I’ve recently published a three-post miniseries adapting the humans, elves, and other interesting folks from the Elder Scrolls series of computer games to GURPS. Now I want to talk a bit about how I did it!
These three posts, and the One-Post Skyrim adaptation that preceded them, were the first time in a while where I was able to fully exercise the approach to adapting video games that I outlined as one of the very first articles on this blog. And the mini-series in particular was where I tried some new things, and I feel it’s worth talking about these things.
Researching the Source Material
Everything I said way back when in Adapting Videogames still reflects the way I think about this process. Fiction takes precedence over original mechanics, and I get to pick and choose from both in case they contradict themselves.
For One-Post Skyrim I had just the one game to look at, but for Peoples of Tamriel I needed to cast a wider net. Elder Scrolls is a sprawling, decade-spanning franchise, where these contradictions are bound to come up a lot more often. So how did I deal with it?
My “original sources” here were all the mainline games of the Elder Scrolls franchise, as described by the Unofficial Elder Scrolls Pages wiki1. That’s still a huge amount of data, and it’s positively filled with all those contradictions I mentioned above.
Most of them are mechanics-based. Basically, each game in the series differs as much from its predecessor as, say, D&D 3.0 is from AD&D, at a minimum. I decided to narrow the field down a little by looking at what changed and what remained constant between games. Things that changed every game were obviously less important to replicating its “feel” than things that stayed the same.
The big invariant here is the core gameplay loop: in every game, you wander and explore the world. You are given quests by NPCs, or discover them through other means. You enter dungeons, fight the enemies inside, and loot their treasure. There is a “main quest”, but you can choose to ignore it in favor of faffing about doing sidequests or simply raiding dungeons as you come across them.
You might remember I wrote pretty much the exact same thing during One-Post Skyrim. That’s because these things remain as true in Skyrim as they were in Arena2. All of it is very “high level” stuff, and does not require any specific tabletop mechanics to replicate, which is awesome for me. But how about the specific mechanical details? When it comes to playable character origins, the list of invariants is surprisingly small: you can choose from several. That’s it! The exact composition of the list and what each origin’s traits are changes significantly from game to game.
Adapting the Peoples of Tamriel
In the end I opted to use the list from Skyrim, which is both the most complete and the most popular of the franchise (it’s also used by Oblivion and Online). And when statting them up, I did two things: I avoided using the word “race” as much as possible, and I didn’t give them any attribute adjustments or mandatory mental disadvantages. This has the benefit of making these templates feel very “Skyrim”-like, since that’s also the way Skyrim does things. But there were other reasons why I chose this approach.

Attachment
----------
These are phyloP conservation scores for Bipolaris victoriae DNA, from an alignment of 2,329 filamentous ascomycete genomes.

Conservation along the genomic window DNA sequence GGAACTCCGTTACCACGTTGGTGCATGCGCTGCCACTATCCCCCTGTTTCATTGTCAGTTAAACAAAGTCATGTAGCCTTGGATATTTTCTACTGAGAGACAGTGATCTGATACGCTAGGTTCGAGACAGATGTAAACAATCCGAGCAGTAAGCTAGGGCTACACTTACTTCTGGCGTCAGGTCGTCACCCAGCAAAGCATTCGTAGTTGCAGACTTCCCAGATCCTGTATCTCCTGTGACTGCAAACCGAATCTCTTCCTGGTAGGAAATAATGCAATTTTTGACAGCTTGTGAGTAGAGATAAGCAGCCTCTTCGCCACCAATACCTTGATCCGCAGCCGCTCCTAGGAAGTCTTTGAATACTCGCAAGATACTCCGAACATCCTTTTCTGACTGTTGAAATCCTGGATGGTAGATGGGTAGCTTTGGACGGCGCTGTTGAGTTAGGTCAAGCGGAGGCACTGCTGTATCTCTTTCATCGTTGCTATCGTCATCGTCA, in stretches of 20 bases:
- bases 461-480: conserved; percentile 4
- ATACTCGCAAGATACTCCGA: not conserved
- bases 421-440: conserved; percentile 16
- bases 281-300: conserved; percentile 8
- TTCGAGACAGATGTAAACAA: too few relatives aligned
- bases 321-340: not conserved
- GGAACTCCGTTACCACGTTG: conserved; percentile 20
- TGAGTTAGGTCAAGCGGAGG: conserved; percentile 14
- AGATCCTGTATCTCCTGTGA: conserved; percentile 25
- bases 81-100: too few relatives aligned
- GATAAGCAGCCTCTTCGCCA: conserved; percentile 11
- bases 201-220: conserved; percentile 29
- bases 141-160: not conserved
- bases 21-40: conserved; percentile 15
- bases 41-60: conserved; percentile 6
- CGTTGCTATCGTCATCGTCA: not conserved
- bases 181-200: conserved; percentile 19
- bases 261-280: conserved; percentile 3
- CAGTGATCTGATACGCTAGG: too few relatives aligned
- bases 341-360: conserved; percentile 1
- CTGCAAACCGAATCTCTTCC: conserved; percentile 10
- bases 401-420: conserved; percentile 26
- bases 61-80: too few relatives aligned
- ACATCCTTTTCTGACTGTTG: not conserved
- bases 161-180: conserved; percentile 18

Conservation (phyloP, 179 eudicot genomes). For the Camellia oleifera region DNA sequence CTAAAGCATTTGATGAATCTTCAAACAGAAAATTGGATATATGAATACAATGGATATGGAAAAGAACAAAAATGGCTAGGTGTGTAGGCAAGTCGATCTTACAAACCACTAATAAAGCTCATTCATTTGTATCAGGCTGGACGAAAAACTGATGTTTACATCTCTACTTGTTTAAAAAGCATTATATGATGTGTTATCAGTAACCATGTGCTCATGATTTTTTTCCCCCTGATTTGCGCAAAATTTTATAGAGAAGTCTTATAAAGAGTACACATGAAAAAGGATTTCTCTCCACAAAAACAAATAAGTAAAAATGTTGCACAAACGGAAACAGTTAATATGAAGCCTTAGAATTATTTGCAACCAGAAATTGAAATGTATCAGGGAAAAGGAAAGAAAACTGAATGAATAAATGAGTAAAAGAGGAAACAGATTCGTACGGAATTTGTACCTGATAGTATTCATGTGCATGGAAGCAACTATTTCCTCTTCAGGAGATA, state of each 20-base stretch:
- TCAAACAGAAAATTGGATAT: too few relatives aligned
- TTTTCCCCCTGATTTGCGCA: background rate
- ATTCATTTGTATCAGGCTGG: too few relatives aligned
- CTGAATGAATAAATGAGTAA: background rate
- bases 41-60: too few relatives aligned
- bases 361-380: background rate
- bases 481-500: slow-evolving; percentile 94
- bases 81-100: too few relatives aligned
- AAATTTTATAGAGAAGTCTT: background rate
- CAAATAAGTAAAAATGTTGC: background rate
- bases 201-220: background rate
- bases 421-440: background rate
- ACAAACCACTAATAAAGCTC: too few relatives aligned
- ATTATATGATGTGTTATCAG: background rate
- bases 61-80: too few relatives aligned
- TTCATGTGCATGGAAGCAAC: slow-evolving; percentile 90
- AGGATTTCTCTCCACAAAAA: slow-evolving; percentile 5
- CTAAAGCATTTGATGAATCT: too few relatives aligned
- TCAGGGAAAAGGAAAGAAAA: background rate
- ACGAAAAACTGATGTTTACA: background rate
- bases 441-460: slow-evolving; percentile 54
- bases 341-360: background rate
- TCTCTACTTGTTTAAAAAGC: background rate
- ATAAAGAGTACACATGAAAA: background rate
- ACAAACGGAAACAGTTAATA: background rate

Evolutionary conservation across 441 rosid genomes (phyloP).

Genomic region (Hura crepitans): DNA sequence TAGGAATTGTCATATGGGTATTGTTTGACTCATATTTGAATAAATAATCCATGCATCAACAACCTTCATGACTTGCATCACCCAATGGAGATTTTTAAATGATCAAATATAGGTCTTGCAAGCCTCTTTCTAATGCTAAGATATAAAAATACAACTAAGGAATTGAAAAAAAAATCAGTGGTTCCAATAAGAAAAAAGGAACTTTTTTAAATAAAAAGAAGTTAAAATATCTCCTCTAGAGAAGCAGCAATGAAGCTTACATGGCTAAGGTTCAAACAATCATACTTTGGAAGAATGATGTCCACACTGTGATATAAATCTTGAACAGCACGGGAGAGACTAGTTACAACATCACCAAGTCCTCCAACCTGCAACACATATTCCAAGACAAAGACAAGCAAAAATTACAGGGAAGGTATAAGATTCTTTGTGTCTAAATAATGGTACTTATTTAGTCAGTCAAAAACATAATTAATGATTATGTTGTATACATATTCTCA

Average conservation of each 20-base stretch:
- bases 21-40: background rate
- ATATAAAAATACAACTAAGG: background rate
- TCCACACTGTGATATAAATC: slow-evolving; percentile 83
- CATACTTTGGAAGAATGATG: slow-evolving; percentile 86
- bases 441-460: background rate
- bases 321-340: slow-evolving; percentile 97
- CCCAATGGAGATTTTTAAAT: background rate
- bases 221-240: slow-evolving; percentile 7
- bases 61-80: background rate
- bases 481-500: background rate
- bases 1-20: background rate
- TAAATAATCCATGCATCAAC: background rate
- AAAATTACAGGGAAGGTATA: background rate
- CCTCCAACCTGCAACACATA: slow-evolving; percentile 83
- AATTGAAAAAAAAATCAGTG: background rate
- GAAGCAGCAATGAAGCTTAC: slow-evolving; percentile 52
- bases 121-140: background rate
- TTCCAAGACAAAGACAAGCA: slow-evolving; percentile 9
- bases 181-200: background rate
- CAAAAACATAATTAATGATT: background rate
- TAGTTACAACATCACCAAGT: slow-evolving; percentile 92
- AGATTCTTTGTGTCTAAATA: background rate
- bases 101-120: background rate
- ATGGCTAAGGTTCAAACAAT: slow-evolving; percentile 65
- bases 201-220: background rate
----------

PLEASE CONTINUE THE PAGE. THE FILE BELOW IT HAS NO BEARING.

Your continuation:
There’s an article out there that says it much better than I can, but unfortunately I’ve lost the link to it. Basically, the way racial attribute adjustment works in systems like D&D reinforces character stereotypes in a way that could be considered racist if it was applied to real-world people. Calling these bits of character creation races doesn’t help either, since that word has a lot of baggage from the real world.
GURPS Dungeon Fantasy doesn’t suffer from this to the same extent with attribute adjustments, since the cost of a racial template is small compared to the player’s total point budget. It does however, kinda fall prey to it when it comes to racial advantages and disadvantages. The bigot who says “all cat-folk are lazy spazzes”, or “all dwarves are hard-headed greedy bastards” ends up kinda having a point when those traits are a mandatory part of their templates.
I didn’t really want to play in a setting where bigots have a point, even about entirely fictional populations. I’m pretty satisfied with the final result: all the templates felt flavorful, and their traits didn’t force players to pick a particular profession over another as much. Players who want to hew closer to the cultural stereotypes about a given people could pick from the list of optional “Other Traits”, and could even pick optional traits listed under a different template for extra variety.
This worked out fairly well in my case because all the different people of Tamriel have roughly the same shape and size. GURPS is a system that places a lot of value on realism, so I imagine I would still need to keep some physical attribute adjutments in there if I were to include pixies and half-giants in the lineup. However, in systems or campaigns where that matters less even those wouldn’t need adjustments. I plan on keeping this approach with any other such templates I make.